Wendy Behary, MSW, LCSW
Co-parenting with a Narcissist: Effective Strategies for Professionals Working with Families in Crisis
Date to be determined
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Interactive Online Workshop
A recording of the workshop will be available for 30 days after the workshop.
Whether you are working with the offended co-parent, the narcissistic co-parent, or the couple, in your treatment room, there will be unparalleled challenges. The use of schema therapy, an integrated, science-based approach, offers a robust conceptual framework for navigating the many pitfalls that we inevitably face when dealing with the important issues of co-parenting and the rigidly entrenched traits and coping patterns of the narcissist, and when assisting offended partners in reclaiming a voice for healthy assertiveness. We, too, will need to enlist a sturdy spine, a mindfully empathic stance, and a formidable toolkit of strategies to successfully mount this Everest of provocation and confrontation.
Co-parenting with a narcissist requires a sturdy sense of self, whether living together or in separate homes. Co-parents will need to avoid spending precious energy enduring temper tantrums, argumentativeness, boundary-breaking violations, and gaslighting. They will need to learn to speak clearly and firmly, enforce boundaries, and set limits. They will need to cultivate and care for the healthiest self to undertake the exhausting “repair work” that ensures their children’s self-esteem, prepares them for a satisfying interpersonal life, fosters a secure attachment to the world, and buoys their confidence as they develop autonomy.
While there are some differences between co-parenting with the narcissist together in one home and co-parenting from separate homes, in both cases, the offended co-parents will report concerns in the treatment room. The most common of these concerns:
- How do I protect my child from becoming a narcissist? What are the signs?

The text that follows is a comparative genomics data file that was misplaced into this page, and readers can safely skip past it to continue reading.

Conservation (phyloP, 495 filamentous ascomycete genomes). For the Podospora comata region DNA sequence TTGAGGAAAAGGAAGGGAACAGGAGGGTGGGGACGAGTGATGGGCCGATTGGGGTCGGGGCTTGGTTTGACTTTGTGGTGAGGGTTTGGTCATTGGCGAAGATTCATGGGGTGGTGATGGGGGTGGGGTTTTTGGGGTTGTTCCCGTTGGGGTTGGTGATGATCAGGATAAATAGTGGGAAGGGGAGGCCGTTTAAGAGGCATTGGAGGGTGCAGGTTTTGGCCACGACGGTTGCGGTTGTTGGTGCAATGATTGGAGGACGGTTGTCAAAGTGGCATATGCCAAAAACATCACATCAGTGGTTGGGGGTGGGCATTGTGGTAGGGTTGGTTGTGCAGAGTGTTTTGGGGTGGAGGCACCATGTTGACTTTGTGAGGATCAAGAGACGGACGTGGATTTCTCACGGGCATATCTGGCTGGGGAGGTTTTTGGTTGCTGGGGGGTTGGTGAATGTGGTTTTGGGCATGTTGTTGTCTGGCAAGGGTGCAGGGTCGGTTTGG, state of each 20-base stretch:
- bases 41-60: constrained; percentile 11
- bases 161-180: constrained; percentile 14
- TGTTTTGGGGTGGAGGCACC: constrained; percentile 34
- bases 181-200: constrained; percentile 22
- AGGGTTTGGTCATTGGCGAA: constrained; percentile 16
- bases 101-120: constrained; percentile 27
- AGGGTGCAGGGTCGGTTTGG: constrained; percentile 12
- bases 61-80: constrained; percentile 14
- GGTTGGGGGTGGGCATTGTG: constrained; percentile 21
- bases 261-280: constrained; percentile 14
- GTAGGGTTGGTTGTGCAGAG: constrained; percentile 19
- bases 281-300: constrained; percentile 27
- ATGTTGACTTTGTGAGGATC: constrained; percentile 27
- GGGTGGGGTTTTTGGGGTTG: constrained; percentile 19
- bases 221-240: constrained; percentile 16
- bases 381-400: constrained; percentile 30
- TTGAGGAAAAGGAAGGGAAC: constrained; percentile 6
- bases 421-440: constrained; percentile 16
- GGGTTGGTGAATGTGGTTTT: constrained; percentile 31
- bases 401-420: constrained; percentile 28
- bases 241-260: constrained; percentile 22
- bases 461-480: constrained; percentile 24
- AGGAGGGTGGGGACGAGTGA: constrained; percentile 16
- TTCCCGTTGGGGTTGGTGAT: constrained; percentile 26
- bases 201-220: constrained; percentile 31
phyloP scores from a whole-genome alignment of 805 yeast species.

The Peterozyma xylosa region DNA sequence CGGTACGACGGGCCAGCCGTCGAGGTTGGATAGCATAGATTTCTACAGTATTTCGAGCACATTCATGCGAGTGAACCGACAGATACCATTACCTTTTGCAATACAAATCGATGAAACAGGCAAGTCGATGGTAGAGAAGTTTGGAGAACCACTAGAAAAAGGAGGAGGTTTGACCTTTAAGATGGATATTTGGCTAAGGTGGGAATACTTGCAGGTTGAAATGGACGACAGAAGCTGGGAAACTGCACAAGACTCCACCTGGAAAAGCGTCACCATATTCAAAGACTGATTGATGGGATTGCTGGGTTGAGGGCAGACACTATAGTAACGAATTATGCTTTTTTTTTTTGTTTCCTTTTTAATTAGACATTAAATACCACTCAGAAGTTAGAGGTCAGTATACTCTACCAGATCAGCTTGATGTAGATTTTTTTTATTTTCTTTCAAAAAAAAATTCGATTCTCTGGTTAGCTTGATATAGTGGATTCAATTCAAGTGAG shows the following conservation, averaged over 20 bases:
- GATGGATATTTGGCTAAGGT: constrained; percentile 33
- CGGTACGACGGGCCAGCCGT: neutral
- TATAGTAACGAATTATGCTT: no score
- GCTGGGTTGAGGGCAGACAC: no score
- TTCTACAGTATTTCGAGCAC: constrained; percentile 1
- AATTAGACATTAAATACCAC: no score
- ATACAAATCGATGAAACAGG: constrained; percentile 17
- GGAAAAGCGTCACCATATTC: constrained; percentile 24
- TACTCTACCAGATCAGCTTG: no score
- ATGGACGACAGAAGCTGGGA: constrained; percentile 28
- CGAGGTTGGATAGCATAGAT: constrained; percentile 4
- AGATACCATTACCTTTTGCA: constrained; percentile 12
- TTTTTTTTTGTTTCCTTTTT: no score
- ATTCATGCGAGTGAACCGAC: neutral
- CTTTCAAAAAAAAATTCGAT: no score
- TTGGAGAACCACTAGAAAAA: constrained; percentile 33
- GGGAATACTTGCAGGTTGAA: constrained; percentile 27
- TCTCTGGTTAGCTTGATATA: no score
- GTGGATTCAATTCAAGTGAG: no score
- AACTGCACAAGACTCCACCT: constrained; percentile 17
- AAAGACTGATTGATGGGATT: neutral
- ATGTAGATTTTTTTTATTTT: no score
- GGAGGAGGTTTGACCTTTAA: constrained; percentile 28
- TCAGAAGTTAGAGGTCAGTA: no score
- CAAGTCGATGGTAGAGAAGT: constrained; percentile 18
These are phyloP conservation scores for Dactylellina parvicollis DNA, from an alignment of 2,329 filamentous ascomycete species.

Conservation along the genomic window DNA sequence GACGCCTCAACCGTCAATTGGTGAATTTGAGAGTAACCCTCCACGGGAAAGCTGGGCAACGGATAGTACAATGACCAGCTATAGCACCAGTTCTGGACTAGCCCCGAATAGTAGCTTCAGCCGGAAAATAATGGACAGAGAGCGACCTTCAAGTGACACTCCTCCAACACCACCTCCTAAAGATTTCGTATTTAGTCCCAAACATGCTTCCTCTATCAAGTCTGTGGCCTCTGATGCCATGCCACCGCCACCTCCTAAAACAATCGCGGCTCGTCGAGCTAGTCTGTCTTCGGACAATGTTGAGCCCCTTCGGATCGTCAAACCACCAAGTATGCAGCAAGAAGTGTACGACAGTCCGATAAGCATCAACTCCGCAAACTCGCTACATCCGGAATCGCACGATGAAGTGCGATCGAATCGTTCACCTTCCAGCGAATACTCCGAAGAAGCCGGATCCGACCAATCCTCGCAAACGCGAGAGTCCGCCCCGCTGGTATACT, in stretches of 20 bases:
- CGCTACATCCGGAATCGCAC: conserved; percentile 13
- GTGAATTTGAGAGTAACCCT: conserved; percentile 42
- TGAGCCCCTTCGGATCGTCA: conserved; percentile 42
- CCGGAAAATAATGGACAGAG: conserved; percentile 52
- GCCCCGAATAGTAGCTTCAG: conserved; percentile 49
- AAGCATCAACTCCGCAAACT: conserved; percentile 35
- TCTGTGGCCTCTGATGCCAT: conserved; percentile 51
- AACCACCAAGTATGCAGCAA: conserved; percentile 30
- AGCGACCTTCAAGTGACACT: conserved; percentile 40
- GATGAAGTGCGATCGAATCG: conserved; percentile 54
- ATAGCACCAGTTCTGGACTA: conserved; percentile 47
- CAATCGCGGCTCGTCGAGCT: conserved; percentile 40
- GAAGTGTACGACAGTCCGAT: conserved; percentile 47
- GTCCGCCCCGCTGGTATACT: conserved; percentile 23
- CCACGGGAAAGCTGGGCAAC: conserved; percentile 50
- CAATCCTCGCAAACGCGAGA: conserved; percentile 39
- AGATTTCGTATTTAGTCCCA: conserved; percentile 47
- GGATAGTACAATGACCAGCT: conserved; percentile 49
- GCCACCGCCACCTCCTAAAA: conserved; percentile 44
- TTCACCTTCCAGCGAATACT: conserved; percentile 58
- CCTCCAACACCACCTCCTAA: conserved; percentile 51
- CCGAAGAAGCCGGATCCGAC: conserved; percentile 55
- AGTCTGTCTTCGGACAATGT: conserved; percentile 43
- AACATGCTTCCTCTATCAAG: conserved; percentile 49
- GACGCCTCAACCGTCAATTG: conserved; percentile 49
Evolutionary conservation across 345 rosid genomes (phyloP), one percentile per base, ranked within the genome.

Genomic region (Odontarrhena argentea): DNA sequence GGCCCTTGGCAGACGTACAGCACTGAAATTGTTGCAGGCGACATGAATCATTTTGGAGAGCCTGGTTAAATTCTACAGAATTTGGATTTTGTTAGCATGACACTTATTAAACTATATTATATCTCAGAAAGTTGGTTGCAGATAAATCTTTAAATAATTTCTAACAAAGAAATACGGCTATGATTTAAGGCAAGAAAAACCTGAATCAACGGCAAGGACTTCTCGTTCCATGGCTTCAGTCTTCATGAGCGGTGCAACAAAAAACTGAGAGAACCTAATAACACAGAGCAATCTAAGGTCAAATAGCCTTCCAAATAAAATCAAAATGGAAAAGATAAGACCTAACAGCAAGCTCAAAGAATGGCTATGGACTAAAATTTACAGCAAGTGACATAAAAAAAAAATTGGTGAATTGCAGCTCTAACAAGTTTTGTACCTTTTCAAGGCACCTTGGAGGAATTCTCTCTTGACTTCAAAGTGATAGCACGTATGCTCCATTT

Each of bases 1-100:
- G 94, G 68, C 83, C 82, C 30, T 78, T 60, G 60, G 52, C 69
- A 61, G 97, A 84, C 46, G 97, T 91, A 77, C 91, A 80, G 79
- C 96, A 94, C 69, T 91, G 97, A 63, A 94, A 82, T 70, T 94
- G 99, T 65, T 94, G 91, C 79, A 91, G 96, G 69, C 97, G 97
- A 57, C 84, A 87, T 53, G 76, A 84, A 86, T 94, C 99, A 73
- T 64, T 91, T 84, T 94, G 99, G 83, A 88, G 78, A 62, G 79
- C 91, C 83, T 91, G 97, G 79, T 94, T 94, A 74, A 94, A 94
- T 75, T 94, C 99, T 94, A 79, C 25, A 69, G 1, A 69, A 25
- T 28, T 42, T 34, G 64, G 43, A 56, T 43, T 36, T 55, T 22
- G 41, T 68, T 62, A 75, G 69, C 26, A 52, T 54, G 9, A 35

- How do I get my narcissistic co-parent to stop belittling me in front of the children and to stop overriding my decisions?
- How do I get my narcissistic co-parent to model safety and healthy distress tolerance, including wearing a seat belt, no drinking and driving, monitoring children’s exposure to inappropriate material, setting limits on screen time and unhealthy foods, patiently waiting their turn in line, and being respectful toward people assisting them?
- How do I get my narcissistic co-parent to ease up on the expectations and demands he/she places on the children, including the constant need for perfection and the degrading critical or cold-shouldered responses given when the children do not meet high expectations?
- How do I handle my narcissistic co-parent bad-mouthing me to my children when I’m not present? My children reluctantly share this with me, fearing repercussions.
- How do I deal with the barrage of threats that I will “lose access to my children, “lose support,” or “lose my children’s love” if I don’t fall in line with my narcissistic co-parent’s demands?
- How do I get my narcissistic co-parent to engage more lovingly, patiently, playfully, emotionally with the children—to be present, empathize with their feelings, and express acceptance?